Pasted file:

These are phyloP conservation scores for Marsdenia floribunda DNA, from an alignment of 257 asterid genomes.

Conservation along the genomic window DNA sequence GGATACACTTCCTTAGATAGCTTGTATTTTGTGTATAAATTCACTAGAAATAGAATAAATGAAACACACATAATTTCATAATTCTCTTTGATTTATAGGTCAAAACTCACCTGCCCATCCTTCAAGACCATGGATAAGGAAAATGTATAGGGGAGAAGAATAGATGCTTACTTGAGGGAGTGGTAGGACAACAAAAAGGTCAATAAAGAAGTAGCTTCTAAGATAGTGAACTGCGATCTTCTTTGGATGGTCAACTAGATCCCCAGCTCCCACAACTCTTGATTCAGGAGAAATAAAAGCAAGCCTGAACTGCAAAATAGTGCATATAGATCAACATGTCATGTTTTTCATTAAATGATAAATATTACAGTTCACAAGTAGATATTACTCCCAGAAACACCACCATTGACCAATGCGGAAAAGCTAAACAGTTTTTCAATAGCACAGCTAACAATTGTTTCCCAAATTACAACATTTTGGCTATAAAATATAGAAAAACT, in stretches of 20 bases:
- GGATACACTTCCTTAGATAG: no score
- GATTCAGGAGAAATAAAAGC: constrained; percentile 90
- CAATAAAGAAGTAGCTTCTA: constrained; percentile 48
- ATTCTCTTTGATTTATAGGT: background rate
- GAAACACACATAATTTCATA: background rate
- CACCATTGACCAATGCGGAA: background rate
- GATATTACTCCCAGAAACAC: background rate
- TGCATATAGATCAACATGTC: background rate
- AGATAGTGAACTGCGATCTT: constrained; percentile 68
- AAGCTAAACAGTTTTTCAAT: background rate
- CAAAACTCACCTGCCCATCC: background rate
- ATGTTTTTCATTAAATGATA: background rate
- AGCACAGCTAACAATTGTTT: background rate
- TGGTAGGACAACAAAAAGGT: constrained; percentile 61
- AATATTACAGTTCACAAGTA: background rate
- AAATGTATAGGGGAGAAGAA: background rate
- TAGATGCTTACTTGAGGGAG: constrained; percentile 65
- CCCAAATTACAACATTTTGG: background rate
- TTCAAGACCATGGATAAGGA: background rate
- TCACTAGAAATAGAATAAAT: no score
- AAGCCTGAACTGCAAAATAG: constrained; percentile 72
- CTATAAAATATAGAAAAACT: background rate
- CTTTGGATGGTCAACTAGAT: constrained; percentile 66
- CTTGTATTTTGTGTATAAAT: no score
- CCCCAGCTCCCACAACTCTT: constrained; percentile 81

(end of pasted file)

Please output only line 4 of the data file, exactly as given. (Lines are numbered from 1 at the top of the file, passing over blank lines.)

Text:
- GATTCAGGAGAAATAAAAGC: constrained; percentile 90